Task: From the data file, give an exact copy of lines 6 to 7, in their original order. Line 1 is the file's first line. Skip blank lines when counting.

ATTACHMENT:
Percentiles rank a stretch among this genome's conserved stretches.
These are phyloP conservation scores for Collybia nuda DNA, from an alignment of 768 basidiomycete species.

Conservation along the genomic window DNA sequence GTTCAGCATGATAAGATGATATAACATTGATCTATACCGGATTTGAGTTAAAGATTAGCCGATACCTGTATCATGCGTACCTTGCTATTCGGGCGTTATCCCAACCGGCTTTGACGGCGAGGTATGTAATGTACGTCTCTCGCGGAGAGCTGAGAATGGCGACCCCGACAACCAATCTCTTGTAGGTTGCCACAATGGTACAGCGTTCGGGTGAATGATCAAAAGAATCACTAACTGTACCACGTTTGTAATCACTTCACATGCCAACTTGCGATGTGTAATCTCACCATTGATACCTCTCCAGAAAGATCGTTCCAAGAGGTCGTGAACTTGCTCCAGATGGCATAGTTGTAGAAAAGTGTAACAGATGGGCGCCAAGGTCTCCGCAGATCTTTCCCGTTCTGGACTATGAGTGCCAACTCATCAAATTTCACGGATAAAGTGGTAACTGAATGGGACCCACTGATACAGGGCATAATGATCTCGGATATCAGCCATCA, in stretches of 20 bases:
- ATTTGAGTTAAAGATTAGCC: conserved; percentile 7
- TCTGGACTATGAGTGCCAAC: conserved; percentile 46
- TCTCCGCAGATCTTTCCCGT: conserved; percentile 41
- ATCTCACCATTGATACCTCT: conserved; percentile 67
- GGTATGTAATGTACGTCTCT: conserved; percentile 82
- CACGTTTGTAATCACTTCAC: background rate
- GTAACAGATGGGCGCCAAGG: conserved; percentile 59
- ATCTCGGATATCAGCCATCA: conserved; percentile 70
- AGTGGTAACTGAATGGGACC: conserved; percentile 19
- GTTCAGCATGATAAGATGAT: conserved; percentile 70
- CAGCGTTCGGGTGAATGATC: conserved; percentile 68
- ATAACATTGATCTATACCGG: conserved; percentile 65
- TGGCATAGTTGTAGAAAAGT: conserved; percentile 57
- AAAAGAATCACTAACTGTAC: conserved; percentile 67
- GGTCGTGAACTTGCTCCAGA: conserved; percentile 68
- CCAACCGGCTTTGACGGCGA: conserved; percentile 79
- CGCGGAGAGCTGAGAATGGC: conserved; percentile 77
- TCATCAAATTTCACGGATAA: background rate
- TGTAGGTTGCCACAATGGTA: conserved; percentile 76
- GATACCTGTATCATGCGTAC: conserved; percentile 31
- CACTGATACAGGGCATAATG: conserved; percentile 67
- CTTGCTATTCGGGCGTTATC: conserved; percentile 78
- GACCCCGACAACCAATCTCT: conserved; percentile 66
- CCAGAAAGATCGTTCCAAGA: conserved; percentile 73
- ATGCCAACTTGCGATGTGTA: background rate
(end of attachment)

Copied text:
- TCTCCGCAGATCTTTCCCGT: conserved; percentile 41
- ATCTCACCATTGATACCTCT: conserved; percentile 67